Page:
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I have a Class that implements the Schedulable interface and the constructor of this class initialises a variable with the value for the current month.

I found out that over the months, the value for this variable hasn't changed, so I was wondering what the order or execution is when it comes to Scheduled Apex.

My guess is that the class is constructed when the Scheduled Job is submitted, and then, every time it runs, it only calls the execute method, but it doesn't invoke the constructor on every run.

Could anyone let me know if I'm right or wrong?

Many thanks, Julio

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We generally use scheduler like this:

schedulerClass m = new schedulerClass();
String sch = '10 20 8 12 1 ?';
String jobID = system.schedule('Job_Name', sch, m);

In this you can see we initiate object of the class earlier (Where the constructor will be called) and we pass only object of scheduler class.

So yes you are right, only execute method will invoke when scheduling time will come.

  • But bear in mind that the reality is a bit more complicated as the individual batches can be executed many minutes apart and so the instance is normally flushed from memory. So is the instance serialized to disk and deserialized back into memory (so not invoking the constructor)? If the instance isn't marked with Database.Stateful is it the initial image that is deserialized back into memory every time? In other frameworks a zero arg constructor might me mandatory and invoked per batch. I don't think the documentation is very clear about this. – Keith C Jun 11 '15 at 13:53
  • Instance of the class is never flushed when it is scheduled. All information like next time of schedule, previous time etc are also saved. – Vivek Malpani Jun 12 '15 at 5:16
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Suppose you have a Schedulable class and when it runs, the behavior of the execute() method doesn’t match what you expect. It looks like there’s memory of previous execute()s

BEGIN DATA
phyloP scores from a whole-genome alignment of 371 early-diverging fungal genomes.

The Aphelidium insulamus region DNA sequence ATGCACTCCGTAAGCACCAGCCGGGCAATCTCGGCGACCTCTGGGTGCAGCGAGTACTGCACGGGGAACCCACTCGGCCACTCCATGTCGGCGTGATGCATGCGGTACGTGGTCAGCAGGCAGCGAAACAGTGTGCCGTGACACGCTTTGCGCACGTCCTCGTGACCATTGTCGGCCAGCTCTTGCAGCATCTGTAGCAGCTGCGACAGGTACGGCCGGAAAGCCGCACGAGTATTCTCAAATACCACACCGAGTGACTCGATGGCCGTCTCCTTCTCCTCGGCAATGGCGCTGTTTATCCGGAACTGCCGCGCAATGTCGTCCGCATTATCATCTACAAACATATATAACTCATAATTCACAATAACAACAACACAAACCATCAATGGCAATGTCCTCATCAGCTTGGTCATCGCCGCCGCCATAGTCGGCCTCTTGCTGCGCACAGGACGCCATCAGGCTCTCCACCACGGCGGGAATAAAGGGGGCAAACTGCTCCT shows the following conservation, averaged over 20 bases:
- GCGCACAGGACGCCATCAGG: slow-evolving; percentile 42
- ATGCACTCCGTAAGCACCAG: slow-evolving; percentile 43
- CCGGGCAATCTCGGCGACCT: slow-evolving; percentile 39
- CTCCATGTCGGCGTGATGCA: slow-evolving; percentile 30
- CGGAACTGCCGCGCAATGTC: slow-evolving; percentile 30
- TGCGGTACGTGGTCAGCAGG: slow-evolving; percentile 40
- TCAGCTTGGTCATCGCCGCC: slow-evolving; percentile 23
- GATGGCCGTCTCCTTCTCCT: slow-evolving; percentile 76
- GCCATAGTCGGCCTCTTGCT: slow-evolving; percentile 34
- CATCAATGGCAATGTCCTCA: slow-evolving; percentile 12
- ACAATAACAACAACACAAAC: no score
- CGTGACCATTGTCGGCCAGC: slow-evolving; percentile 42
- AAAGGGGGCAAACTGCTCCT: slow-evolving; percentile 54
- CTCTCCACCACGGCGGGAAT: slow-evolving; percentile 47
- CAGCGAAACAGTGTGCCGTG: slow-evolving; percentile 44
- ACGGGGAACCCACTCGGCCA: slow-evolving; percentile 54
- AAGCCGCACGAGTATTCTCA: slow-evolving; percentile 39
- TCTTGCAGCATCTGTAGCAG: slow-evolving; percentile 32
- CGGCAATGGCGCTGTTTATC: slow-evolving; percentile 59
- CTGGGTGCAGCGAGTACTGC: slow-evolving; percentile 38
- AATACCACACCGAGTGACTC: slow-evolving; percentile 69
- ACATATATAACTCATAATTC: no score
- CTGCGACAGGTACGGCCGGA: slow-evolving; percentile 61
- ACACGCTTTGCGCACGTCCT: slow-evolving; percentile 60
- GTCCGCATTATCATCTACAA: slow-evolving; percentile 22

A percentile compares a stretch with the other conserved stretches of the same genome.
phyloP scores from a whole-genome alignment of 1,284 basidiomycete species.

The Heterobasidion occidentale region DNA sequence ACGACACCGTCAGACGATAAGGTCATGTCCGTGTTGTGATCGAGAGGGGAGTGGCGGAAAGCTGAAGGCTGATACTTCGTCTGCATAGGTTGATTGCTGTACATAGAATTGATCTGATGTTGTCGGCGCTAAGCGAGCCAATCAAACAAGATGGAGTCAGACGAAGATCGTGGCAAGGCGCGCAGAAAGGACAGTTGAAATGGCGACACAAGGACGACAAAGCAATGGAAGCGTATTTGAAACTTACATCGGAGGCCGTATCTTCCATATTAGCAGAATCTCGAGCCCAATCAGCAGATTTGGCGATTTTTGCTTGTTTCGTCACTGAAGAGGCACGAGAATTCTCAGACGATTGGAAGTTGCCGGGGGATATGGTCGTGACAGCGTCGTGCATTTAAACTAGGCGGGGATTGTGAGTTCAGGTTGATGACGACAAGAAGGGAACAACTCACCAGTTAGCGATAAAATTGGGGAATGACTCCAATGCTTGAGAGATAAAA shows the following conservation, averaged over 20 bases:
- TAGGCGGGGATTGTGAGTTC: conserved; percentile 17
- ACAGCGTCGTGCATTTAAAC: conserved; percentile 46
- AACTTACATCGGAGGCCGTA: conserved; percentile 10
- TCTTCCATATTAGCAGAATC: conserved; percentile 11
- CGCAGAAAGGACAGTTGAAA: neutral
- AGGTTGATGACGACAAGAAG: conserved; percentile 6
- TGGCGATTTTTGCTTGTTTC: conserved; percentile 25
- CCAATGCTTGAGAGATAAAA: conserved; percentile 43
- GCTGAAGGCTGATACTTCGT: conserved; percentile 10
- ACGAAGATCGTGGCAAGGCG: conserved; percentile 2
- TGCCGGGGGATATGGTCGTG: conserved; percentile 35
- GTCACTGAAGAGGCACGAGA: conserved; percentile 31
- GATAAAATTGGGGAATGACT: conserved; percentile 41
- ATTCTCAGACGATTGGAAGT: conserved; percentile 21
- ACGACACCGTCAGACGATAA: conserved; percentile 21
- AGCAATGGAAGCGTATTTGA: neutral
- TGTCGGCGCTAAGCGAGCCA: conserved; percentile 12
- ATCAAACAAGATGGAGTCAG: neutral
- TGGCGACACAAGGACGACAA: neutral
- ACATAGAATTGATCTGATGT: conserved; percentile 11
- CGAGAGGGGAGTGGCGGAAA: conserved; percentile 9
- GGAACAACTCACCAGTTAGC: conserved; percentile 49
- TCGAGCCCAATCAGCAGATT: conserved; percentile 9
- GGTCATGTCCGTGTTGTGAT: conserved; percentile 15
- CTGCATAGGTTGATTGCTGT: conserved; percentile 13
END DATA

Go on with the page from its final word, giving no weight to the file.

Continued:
Here is a specific example that distills the issue

public class MySchedulable implements Schedulable {

   Account[] accts = new List<Account>();

   public void execute(SchedulableContext sc) {
      accts.addAll([select id, name from Account where YTD_Total__c < 1000.0]);
      // do something interesting with this 
   }

You run the job weekly. You observe on week n, where n > 1, that Accounts are being processed that currently don’t have a YTD_Total__c < 1000. Accounts with YTD_Total__c > 1000 are being processed (?!?)

Explanation

  • When the job is scheduled, the class constructor is called (here, the implicit constructor) and the object variable accts is initialized empty.
  • On week 1, when execute() is called, the accounts with YTD_Total__c < 1000 as of week 1 are added to list accts.
  • On week 2, when execute() is called, the accounts with YTD_Total__c < 1000 as of week 2 are added to list accts.

Note that the class constructor is not reinvoked for each execute(). Hence, the accts list grows and grows. accts is never cleared.

Solution Reinitialize all object variables within the execute().

public class MySchedulable implements Schedulable {

   public void execute(SchedulableContext sc) {
      Account[] accts = new List<Account>();
      accts.addAll([select id, name from Account where YTD_Total__c < 1000.0]);
      // do something interesting with this 
   }

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